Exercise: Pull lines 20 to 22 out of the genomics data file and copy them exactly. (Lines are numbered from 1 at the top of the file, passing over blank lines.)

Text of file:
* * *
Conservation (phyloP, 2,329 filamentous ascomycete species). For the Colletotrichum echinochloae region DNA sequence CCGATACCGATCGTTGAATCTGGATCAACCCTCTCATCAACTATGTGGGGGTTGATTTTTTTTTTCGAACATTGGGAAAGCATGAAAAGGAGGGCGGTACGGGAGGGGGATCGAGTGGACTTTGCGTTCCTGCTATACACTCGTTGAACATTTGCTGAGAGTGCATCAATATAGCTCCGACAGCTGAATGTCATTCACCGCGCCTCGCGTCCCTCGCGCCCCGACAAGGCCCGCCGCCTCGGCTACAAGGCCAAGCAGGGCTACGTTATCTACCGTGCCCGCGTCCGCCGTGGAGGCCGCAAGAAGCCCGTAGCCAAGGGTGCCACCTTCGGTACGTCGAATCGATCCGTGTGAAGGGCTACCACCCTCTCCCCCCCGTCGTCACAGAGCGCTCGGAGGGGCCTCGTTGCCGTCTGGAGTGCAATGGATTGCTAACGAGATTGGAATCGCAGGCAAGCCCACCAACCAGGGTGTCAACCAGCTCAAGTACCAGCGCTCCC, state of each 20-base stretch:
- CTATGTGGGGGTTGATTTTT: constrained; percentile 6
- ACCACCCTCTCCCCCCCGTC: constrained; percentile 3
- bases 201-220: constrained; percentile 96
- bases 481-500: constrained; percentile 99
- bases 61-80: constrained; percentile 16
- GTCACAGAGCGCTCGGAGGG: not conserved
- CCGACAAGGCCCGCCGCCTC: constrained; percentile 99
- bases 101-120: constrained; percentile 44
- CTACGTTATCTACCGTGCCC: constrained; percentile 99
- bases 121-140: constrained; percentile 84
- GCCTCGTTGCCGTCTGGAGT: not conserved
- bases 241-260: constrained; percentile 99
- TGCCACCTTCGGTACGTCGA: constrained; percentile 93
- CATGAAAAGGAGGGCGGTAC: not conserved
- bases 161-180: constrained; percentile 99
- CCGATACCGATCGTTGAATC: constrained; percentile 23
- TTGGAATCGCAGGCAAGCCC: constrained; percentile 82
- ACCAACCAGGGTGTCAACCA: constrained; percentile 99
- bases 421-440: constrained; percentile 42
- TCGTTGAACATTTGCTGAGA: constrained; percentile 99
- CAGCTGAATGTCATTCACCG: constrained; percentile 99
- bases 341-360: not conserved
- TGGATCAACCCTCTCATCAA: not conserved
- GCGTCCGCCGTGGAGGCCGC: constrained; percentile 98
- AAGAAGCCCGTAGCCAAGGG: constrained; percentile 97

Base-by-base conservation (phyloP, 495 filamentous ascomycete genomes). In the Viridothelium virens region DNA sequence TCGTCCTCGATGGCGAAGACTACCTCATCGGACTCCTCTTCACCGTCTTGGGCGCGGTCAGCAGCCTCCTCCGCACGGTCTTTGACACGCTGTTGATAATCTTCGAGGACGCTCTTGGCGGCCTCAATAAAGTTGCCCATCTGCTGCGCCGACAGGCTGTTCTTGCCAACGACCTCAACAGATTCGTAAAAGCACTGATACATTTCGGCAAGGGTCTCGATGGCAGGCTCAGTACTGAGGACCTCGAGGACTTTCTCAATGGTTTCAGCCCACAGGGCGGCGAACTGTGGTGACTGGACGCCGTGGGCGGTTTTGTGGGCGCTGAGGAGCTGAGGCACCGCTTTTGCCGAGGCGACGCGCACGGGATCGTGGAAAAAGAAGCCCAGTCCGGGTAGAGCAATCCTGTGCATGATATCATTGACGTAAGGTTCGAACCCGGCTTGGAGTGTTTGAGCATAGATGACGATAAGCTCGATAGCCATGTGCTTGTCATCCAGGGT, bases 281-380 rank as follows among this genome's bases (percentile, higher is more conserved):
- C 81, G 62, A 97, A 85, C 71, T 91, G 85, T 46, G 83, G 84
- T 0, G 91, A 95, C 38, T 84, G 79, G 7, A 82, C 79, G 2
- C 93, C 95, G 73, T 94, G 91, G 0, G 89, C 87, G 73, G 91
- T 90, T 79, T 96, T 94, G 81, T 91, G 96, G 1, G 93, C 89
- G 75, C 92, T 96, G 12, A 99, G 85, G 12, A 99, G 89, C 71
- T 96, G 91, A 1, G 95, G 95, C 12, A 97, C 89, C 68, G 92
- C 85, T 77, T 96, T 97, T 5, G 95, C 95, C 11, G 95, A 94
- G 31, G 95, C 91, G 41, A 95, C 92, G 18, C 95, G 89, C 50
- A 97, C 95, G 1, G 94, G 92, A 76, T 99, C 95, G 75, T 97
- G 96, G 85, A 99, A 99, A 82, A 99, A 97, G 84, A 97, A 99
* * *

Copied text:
- bases 421-440: constrained; percentile 42
- TCGTTGAACATTTGCTGAGA: constrained; percentile 99
- CAGCTGAATGTCATTCACCG: constrained; percentile 99